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The Bill & Melinda Gates Foundation has given a grant of nearly US$7.5 million to the Foundation for Innovative New Diagnostics (FIND), the French National Research Institute for Sustainable Development (IRD) and the Liverpool School of Tropical Medicine (LSTM) to extend the Trypa-NO! project that is driving elimination of sleeping sickness in Africa.
 
The Trypa-NO! extension aims to validate disease elimination as a public health problem in Uganda and Ivory Coast, drive cases to zero in Chad and Republic of Guinea, and expand the programme across key country borders into South Sudan, Central African Republic and Sierra Leone.
 
FIND also confirmed additional funding from the Canton of Geneva, Switzerland, to continue surveillance – based sleeping sickness elimination activities in Angola, Republic of Congo and South Sudan.
 
Sleeping sickness is a potentially fatal disease, transmitted to humans through the bite of an infected tsetse fly. Trypanosoma brucei gambiense accounts for more than 98% of reported cases. It is endemic to 36 sub-Saharan African countries, putting 65 million people at risk, and cause many epidemics just a century ago.
 
Following sustained control efforts, sleeping sickness has now been targeted by the World Health Organization (WHO) for elimination as a public health problem by 2020, with an ultimate goal of reaching zero transmission by 2030.
 
In 2009, the number of reported cases dropped below 10,000 for the first time in 50 years; and in 2018, 977 cases were reported. Some countries have recently seen only a handful of cases.
 
Trypa-NO! was first launched in 2016 as a partnership between FIND, IRD, LSTM and Vestergaard, with the support of the Bill & Melinda Gates Foundation, to harmonize and integrate the screening, diagnosis and treatment of sleeping sickness with tsetse fly control in Chad, Ivory Coast, Republic of Guinea and Uganda.
 
The project extension announced today enables FIND, IRD and LSTM to continue activities that will allow these four countries to realize elimination, including the use of existing interventions and innovative strategies.
 
In Uganda and Ivory Coast – both already on the brink of gHAT elimination – focused technical assistance will be provided on dossier development for elimination validation by WHO and post-elimination strategies.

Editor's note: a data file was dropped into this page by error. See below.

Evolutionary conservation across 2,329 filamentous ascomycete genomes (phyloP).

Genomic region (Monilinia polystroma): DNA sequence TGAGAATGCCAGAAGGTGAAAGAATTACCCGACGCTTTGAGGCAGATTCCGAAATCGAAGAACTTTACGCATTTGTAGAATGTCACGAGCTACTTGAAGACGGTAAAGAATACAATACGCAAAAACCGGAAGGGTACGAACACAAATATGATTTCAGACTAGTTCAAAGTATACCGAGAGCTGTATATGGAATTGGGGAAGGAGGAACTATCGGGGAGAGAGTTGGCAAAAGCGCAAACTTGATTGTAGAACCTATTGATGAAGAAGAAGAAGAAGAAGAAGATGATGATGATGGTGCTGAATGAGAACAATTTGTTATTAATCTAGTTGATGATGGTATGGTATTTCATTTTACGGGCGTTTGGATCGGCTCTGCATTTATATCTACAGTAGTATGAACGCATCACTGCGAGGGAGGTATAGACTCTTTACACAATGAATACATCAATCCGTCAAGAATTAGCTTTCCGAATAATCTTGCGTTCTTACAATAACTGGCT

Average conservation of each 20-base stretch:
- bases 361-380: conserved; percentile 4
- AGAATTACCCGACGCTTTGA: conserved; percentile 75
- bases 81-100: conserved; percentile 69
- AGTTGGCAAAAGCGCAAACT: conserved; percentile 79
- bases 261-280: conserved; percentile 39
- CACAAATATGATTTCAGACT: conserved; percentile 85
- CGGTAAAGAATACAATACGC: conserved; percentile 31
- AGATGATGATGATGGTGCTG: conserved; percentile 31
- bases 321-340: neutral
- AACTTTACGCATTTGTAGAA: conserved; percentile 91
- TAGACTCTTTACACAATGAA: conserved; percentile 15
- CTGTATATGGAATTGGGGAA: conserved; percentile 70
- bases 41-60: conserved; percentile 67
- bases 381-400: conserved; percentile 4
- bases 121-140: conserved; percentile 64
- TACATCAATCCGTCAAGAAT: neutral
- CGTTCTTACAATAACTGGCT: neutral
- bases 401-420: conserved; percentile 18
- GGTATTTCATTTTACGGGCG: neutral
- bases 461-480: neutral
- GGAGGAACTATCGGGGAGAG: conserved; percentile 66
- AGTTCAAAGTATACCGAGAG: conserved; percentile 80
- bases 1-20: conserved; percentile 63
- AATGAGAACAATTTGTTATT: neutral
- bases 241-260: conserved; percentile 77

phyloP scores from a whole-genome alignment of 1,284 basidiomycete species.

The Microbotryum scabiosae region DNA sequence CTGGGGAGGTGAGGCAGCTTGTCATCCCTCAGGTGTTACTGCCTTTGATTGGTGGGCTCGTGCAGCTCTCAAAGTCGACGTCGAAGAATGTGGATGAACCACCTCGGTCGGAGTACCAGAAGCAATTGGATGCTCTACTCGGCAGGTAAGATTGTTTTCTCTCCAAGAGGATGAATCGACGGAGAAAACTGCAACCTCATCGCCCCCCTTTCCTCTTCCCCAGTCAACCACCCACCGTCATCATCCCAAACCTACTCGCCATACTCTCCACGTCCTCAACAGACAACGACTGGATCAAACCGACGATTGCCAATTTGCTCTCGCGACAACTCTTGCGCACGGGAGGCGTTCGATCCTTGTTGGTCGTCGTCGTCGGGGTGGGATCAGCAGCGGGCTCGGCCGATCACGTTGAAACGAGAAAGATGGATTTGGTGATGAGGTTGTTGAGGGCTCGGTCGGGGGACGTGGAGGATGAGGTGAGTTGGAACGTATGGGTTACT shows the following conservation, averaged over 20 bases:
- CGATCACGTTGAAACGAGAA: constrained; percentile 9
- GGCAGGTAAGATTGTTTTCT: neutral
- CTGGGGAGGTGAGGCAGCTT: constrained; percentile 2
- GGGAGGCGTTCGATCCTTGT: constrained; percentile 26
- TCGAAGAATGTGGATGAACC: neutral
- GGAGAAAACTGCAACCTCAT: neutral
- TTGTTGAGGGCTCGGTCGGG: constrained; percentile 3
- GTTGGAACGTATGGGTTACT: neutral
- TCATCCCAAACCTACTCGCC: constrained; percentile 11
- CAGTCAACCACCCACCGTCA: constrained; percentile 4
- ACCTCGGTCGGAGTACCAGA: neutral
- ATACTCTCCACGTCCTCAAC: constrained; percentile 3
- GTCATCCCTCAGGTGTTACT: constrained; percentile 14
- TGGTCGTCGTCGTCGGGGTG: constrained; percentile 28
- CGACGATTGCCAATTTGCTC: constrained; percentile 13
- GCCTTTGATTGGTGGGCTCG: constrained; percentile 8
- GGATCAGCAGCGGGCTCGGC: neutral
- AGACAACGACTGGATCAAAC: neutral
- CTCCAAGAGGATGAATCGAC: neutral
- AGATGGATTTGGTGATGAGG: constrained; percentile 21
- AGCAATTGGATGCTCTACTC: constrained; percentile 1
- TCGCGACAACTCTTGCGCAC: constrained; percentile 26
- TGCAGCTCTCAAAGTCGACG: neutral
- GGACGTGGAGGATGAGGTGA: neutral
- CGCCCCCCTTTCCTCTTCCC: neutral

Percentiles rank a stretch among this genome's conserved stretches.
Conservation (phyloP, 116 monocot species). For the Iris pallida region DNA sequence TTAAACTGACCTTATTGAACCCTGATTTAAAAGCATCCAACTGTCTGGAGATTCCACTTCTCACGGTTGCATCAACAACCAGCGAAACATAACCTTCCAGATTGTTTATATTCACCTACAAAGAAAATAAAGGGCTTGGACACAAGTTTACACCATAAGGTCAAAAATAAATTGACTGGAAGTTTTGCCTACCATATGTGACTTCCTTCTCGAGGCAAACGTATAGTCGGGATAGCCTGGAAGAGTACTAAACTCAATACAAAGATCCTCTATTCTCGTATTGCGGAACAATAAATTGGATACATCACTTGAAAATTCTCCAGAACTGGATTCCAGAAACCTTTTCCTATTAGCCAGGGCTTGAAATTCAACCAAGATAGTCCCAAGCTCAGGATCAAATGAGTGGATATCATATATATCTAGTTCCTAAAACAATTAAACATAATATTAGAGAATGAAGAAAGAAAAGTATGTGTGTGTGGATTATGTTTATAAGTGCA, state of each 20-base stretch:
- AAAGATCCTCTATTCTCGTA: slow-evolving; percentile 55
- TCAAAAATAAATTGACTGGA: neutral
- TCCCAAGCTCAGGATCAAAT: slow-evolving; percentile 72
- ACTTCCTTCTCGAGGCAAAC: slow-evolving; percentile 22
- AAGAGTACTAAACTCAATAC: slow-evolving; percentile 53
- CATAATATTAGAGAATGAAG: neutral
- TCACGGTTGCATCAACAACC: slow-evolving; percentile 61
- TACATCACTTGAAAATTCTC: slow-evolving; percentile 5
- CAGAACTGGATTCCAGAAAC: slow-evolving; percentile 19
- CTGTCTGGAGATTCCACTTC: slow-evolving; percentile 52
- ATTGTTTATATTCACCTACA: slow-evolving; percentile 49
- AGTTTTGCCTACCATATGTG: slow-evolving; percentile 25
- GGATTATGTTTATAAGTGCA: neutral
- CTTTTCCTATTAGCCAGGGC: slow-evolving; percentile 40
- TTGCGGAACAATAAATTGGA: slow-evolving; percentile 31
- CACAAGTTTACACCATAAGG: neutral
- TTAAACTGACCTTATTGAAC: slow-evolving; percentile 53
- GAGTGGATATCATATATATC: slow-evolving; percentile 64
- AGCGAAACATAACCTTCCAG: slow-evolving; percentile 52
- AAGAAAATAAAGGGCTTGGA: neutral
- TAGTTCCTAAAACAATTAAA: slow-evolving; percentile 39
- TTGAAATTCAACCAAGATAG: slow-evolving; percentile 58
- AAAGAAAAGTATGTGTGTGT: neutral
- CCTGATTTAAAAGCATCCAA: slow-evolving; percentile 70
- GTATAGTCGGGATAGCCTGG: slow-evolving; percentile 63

The extension will also secure the gains made during the first phase of the project, including activation of elimination surveillance systems, implementation of passive and reactive screening strategies, maintenance or scale-back of vector control, and support for resource planning, so that countries can maintain their own programmes without external support.
 
These activities will extend across border regions to protect the original Trypa-NO! achievements and maintain elimination where there is risk of disease importation.
 
“This critical funding brings sleeping sickness elimination closer than ever,” said Professor Joseph Ndung’u, Head of Neglected Tropical Diseases at FIND, and the Chancellor of the Jomo Kenyatta University of Agriculture and Technology in Kenya.
 
Prof. Ndung’u further stated that “The Trypa-NO! extension will safeguard the tremendous progress we have achieved in Chad, Ivory Coast, Republic of Guinea and Uganda, and underlines the critical role of new tools in disease elimination strategies.”
 
“Close international collaboration, strengthened local capacity and new tools, including ‘Tiny Targets’ to control tsetse, are enabling Trypa-NO! partners to realize the ambitious goal of eliminating Gambian sleeping sickness as a public health problem,” said Professor Steve Torr of LSTM.
 
“It’s so exciting to see how research can contribute to sustainable solutions such as eliminating one of the most terrible neglected tropical diseases,” said Dr. Mamadou Camara, Head of National Sleeping Sickness Control Programme in the Republic of Guinea.
 
Trypa-NO! extension activities will commence at the end of 2019, and run for 3 years.
 
The Trypa-NO! project extension is supported by the Bill & Melinda Gates Foundation through a grant to FIND. Additional gHAT elimination activities in Angola, Republic of Congo and South Sudan are supported by the Canton of Geneva, Switzerland.

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